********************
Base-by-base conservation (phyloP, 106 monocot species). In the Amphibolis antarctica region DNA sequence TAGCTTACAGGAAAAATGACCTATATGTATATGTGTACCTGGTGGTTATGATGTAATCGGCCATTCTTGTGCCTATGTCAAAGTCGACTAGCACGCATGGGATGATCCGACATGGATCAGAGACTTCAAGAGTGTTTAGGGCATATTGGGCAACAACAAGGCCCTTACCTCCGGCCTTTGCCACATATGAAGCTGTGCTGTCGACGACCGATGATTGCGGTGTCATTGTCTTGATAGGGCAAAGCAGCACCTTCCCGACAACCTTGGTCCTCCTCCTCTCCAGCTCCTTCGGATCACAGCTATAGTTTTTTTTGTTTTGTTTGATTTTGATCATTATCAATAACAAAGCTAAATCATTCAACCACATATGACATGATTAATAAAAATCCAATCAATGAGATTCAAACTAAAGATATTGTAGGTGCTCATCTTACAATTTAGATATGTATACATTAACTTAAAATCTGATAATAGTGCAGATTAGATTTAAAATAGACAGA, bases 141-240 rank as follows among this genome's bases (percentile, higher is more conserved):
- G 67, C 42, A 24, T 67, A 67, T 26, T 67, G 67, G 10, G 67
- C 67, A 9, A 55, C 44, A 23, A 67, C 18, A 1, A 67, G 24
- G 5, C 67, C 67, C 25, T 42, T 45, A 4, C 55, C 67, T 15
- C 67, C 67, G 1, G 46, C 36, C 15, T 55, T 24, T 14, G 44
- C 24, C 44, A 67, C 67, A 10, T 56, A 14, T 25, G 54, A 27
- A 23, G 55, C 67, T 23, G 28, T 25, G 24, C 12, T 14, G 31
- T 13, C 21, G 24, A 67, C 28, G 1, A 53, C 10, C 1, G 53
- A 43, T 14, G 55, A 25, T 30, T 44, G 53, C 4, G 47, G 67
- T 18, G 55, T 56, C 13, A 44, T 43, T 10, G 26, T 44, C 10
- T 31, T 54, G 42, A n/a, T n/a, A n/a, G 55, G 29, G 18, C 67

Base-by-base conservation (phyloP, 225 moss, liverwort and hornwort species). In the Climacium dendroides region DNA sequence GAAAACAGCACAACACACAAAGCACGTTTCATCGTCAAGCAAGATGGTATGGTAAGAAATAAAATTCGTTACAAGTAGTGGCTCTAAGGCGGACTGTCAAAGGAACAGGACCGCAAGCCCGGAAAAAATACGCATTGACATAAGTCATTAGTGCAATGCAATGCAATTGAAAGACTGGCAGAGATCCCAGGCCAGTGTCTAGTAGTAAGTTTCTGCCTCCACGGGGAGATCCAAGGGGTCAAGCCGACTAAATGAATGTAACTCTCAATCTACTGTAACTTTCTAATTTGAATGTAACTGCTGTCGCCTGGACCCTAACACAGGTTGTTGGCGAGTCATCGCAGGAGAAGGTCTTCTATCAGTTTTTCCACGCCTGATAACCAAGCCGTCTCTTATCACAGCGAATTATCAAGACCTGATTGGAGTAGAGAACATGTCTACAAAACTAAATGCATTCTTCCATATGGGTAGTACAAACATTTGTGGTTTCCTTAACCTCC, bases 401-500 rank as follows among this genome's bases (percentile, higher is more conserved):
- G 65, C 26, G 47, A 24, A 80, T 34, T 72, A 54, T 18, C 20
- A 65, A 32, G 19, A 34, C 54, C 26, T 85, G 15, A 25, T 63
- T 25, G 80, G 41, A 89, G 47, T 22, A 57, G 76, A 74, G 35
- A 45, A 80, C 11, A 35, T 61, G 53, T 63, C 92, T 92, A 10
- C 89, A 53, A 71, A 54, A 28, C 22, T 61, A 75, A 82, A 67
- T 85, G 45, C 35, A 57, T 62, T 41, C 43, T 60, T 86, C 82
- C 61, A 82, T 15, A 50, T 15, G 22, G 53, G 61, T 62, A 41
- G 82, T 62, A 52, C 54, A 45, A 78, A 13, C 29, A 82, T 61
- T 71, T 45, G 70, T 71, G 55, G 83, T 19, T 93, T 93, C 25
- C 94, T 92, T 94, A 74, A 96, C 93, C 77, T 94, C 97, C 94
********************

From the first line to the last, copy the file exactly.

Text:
Base-by-base conservation (phyloP, 106 monocot species). In the Amphibolis antarctica region DNA sequence TAGCTTACAGGAAAAATGACCTATATGTATATGTGTACCTGGTGGTTATGATGTAATCGGCCATTCTTGTGCCTATGTCAAAGTCGACTAGCACGCATGGGATGATCCGACATGGATCAGAGACTTCAAGAGTGTTTAGGGCATATTGGGCAACAACAAGGCCCTTACCTCCGGCCTTTGCCACATATGAAGCTGTGCTGTCGACGACCGATGATTGCGGTGTCATTGTCTTGATAGGGCAAAGCAGCACCTTCCCGACAACCTTGGTCCTCCTCCTCTCCAGCTCCTTCGGATCACAGCTATAGTTTTTTTTGTTTTGTTTGATTTTGATCATTATCAATAACAAAGCTAAATCATTCAACCACATATGACATGATTAATAAAAATCCAATCAATGAGATTCAAACTAAAGATATTGTAGGTGCTCATCTTACAATTTAGATATGTATACATTAACTTAAAATCTGATAATAGTGCAGATTAGATTTAAAATAGACAGA, bases 141-240 rank as follows among this genome's bases (percentile, higher is more conserved):
- G 67, C 42, A 24, T 67, A 67, T 26, T 67, G 67, G 10, G 67
- C 67, A 9, A 55, C 44, A 23, A 67, C 18, A 1, A 67, G 24
- G 5, C 67, C 67, C 25, T 42, T 45, A 4, C 55, C 67, T 15
- C 67, C 67, G 1, G 46, C 36, C 15, T 55, T 24, T 14, G 44
- C 24, C 44, A 67, C 67, A 10, T 56, A 14, T 25, G 54, A 27
- A 23, G 55, C 67, T 23, G 28, T 25, G 24, C 12, T 14, G 31
- T 13, C 21, G 24, A 67, C 28, G 1, A 53, C 10, C 1, G 53
- A 43, T 14, G 55, A 25, T 30, T 44, G 53, C 4, G 47, G 67
- T 18, G 55, T 56, C 13, A 44, T 43, T 10, G 26, T 44, C 10
- T 31, T 54, G 42, A n/a, T n/a, A n/a, G 55, G 29, G 18, C 67

Base-by-base conservation (phyloP, 225 moss, liverwort and hornwort species). In the Climacium dendroides region DNA sequence GAAAACAGCACAACACACAAAGCACGTTTCATCGTCAAGCAAGATGGTATGGTAAGAAATAAAATTCGTTACAAGTAGTGGCTCTAAGGCGGACTGTCAAAGGAACAGGACCGCAAGCCCGGAAAAAATACGCATTGACATAAGTCATTAGTGCAATGCAATGCAATTGAAAGACTGGCAGAGATCCCAGGCCAGTGTCTAGTAGTAAGTTTCTGCCTCCACGGGGAGATCCAAGGGGTCAAGCCGACTAAATGAATGTAACTCTCAATCTACTGTAACTTTCTAATTTGAATGTAACTGCTGTCGCCTGGACCCTAACACAGGTTGTTGGCGAGTCATCGCAGGAGAAGGTCTTCTATCAGTTTTTCCACGCCTGATAACCAAGCCGTCTCTTATCACAGCGAATTATCAAGACCTGATTGGAGTAGAGAACATGTCTACAAAACTAAATGCATTCTTCCATATGGGTAGTACAAACATTTGTGGTTTCCTTAACCTCC, bases 401-500 rank as follows among this genome's bases (percentile, higher is more conserved):
- G 65, C 26, G 47, A 24, A 80, T 34, T 72, A 54, T 18, C 20
- A 65, A 32, G 19, A 34, C 54, C 26, T 85, G 15, A 25, T 63
- T 25, G 80, G 41, A 89, G 47, T 22, A 57, G 76, A 74, G 35
- A 45, A 80, C 11, A 35, T 61, G 53, T 63, C 92, T 92, A 10
- C 89, A 53, A 71, A 54, A 28, C 22, T 61, A 75, A 82, A 67
- T 85, G 45, C 35, A 57, T 62, T 41, C 43, T 60, T 86, C 82
- C 61, A 82, T 15, A 50, T 15, G 22, G 53, G 61, T 62, A 41
- G 82, T 62, A 52, C 54, A 45, A 78, A 13, C 29, A 82, T 61
- T 71, T 45, G 70, T 71, G 55, G 83, T 19, T 93, T 93, C 25
- C 94, T 92, T 94, A 74, A 96, C 93, C 77, T 94, C 97, C 94